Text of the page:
By Bob Senter
Sea Ray 510 Sundancer
Sea Ray's 510 Sundancer is exquisitely engineered
Sea Ray’s 510 Sundancer 2000 model leaves an indelible impression that the manufacturer knows sport boats the same way Porsche knows cars. From their introduction, Sundancer models established Sea Ray’s gold standard in flush foredeck sport cruisers. Few, if any, boats enjoy more recognition. The 510 Sundancer’s quality and first-rate engineering are apparent everywhere, so much so that you find yourself subconsciously wondering if this boat really is made in the U.S. In fact, all seven Sea Ray plants are ISO 9002 certified.
A roomy and stable sport yacht, the 510′s 15-feet-6-inch beam is nearly one third of its 50-feet-6-inch length. Plenty of planing surface and optional 640-horsepower Caterpillar 3196 electronically controlled diesels hot rod it to plane in eight seconds and to a top speed of 38 mph. The 510′s 18-degree deadrise deep-V bottom carries on the Sea Ray tradition of comfortably and effortlessly punching through really miserable seas. Untraditional, though, is the 510′s relatively level planing attitude and fuel economy. Sea Ray claims only 31 gallons per hour fuel consumption at top speed and 21 gallons per hour at its 27 mph cruise. Compared to similar sized planing boats, those numbers are comparatively economical: over one mile per gallon, where half a mile per gallon is common. Credit new engine technology, athletic design and a dry weight of only 38,500 pounds.
Style is crucial in this breed of yacht. Owners appreciate acres of prime, padded sun-worshipping real estate, unrestricted visibility from the raised helm, easy access to the cockpit, swim step and water toys, convenient wet bars and an integrated hardtop to provide occasional shade. In fact, Sea Ray expects Sundancer owners to be inside only 30 percent of the time. The 510 Sundancer gives the impression that every need is anticipated and answered with surgically precise quality and detail. Noteworthy: the subdued mat-finished areas under the windshield, beautiful sculpted and polished heavy stainless-steel windshield moldings, a power opening bottom center windshield vent section, a powered retractable cockpit sunpad and a hydraulically operated swim step for effortless launching and retrieval of water toys or a husky 11- foot Boston Whaler. It goes without saying that the beautifully executed helm includes all top quality navigation electronics, including a KVH TracVision satellite TV antenna. The radar arch flows seamlessly into the hardtop, which is, depending on your esthetic sensibilities, one of the boat’s best or worst styling features.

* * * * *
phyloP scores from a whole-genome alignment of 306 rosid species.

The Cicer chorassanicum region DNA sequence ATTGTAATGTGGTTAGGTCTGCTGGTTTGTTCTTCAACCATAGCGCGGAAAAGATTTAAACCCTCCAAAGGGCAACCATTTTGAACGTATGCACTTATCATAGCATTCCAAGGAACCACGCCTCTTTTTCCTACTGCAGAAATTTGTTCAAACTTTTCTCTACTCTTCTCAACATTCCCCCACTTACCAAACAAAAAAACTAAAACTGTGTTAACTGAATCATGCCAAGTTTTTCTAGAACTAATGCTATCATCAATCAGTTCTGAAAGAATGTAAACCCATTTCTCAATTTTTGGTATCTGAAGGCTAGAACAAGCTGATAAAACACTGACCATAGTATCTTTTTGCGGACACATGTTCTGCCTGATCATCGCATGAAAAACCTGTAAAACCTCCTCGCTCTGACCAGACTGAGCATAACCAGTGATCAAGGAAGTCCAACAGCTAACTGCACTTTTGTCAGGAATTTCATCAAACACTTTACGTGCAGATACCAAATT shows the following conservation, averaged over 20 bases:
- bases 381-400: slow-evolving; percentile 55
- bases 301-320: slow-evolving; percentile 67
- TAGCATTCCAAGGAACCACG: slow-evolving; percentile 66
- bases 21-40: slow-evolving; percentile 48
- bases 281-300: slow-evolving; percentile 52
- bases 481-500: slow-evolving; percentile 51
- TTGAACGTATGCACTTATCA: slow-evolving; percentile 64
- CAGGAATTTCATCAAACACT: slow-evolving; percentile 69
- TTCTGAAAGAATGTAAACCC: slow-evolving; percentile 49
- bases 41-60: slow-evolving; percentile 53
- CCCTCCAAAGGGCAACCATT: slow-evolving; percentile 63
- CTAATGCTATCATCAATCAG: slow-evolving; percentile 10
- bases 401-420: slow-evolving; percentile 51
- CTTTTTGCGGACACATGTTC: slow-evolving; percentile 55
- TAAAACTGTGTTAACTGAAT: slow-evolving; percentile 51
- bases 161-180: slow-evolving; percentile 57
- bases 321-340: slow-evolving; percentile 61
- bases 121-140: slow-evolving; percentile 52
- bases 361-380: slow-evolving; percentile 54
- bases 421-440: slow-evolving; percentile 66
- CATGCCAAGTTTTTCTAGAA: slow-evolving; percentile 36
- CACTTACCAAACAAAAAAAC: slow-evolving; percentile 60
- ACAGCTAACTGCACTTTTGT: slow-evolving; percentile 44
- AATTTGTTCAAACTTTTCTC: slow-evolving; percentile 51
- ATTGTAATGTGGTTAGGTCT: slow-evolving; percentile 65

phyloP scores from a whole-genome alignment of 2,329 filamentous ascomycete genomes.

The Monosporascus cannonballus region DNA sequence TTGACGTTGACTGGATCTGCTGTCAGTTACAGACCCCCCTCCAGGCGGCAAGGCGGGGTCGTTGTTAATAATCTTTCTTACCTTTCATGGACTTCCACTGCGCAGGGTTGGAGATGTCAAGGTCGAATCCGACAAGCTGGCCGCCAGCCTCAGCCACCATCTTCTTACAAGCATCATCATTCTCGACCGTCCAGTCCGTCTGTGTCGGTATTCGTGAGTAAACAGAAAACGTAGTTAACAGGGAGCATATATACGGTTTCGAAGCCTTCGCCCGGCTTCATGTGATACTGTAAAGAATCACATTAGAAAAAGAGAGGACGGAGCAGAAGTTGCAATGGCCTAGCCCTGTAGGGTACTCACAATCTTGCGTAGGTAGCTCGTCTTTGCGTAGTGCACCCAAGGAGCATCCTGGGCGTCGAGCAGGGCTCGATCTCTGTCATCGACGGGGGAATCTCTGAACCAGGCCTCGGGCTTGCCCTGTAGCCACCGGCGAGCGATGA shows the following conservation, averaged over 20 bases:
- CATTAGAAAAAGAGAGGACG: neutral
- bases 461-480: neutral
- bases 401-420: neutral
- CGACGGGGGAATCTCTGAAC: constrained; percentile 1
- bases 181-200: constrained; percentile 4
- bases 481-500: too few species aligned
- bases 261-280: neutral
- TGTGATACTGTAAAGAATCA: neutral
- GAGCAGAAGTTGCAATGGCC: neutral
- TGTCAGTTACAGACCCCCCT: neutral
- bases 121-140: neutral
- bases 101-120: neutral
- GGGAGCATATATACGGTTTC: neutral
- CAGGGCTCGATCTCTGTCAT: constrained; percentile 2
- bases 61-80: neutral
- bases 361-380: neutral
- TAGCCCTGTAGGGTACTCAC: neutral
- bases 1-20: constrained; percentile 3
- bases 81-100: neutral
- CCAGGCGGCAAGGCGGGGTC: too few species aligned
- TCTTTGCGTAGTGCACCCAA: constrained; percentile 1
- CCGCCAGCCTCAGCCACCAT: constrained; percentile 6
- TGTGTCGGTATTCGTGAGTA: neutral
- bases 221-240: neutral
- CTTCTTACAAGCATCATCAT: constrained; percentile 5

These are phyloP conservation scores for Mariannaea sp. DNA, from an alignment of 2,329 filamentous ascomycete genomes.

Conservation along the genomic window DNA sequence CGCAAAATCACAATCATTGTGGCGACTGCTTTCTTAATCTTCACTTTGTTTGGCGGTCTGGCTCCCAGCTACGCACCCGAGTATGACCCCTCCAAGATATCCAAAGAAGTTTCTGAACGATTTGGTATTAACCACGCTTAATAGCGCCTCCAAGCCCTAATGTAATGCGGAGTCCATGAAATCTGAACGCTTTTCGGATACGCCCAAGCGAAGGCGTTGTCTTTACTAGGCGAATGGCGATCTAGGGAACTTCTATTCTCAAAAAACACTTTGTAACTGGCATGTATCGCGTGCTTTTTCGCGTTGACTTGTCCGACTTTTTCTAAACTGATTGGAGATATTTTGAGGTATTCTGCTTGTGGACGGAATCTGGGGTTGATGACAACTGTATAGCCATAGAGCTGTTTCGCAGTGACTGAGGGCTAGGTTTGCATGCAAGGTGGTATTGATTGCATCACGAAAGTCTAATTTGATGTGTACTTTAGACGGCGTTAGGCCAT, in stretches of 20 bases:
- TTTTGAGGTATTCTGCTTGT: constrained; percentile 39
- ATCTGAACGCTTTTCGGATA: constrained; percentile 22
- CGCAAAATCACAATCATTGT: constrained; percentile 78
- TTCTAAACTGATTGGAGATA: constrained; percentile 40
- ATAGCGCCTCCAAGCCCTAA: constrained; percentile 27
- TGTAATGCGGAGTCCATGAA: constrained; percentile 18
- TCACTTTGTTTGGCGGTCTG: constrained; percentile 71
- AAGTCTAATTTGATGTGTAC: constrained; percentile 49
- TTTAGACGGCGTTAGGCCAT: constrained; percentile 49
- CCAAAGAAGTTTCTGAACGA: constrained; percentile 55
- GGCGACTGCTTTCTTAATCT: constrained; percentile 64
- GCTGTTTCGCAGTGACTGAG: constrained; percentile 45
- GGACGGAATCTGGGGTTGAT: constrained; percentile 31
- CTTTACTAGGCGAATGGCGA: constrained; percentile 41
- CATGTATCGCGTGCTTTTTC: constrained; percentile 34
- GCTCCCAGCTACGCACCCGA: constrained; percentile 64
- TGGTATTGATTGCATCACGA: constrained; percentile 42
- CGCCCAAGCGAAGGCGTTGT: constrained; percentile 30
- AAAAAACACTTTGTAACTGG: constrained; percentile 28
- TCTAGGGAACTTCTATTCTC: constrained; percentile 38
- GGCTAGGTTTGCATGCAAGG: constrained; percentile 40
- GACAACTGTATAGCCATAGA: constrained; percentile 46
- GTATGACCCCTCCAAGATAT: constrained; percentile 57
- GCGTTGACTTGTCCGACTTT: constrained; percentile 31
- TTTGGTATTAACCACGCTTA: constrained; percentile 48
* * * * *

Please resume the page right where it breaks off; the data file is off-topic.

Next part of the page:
Style also dictates what may be the only deficiency of the 510: secure deck access. The deck side and bow rails are simply too low to do anyone any good, and the problem is multiplied by a lack of handholds or handrails. As you exit the cockpit moving forward on deck, there are no grab rails and only a low side rail. If you make it forward of the windshield, you might catch the sunpad grab rail. When cruising, the only “easy” access to the foredeck is by climbing onto the master bed and exiting through the bow hatch on hands and knees: The rail is too low to prevent you from being pitched overboard. Retrieving a muddy anchor and chain could be interesting and memorable experience in bad weather. Also, the three relatively small deck cleats on each gunwale have no chafe protection where mooring lines must pass over fiberglass, which is worth noting on a 20-ton yacht.
Handling should be relatively easy, thanks to excellent ergonomics, helm design and controls. A Vetus bow thruster is standard, as are silky Morse Hynautic hydraulic shift and throttle controls and an adjustable tilt wheel power steering. Low-speed maneuvering is aided by transmission trolling valves and “slow vessel switches” that enable temporary idle speed reduction programs in the engine control computers. (Consider that simply engaging both 640-horsepower CAT’s transmissions at normal idle speed would cause the boat to immediately exceed 5 mph “no-wake” speed limits, requiring pulling them in and out of gear or running with one engine in neutral.)
A large gas strut-assisted cockpit hatch provides easy engine access, via a ladder centered in standing headroom between the big Cats. Twin Disc V-drive transmissions and propeller pockets in the hull allows all machinery to be placed aft, reducing noise and increasing interior space. Underwater exhaust exits further reduce noise and fumes. A 10.5-kW Westerbeke genset located near the transom runs almost silently in its enclosure. The entire engine room space is a textbook example of proper design, with superb plumbing, aircraft-quality wiring and thoughtful service access. Both engines are set up for inboard service sides and equipped with an electric oil drain pump and manifold, making routine service, oil and filter changes simple. Bilge areas are finished and gel coated, with white diamond tread deck plates covering all walk surfaces.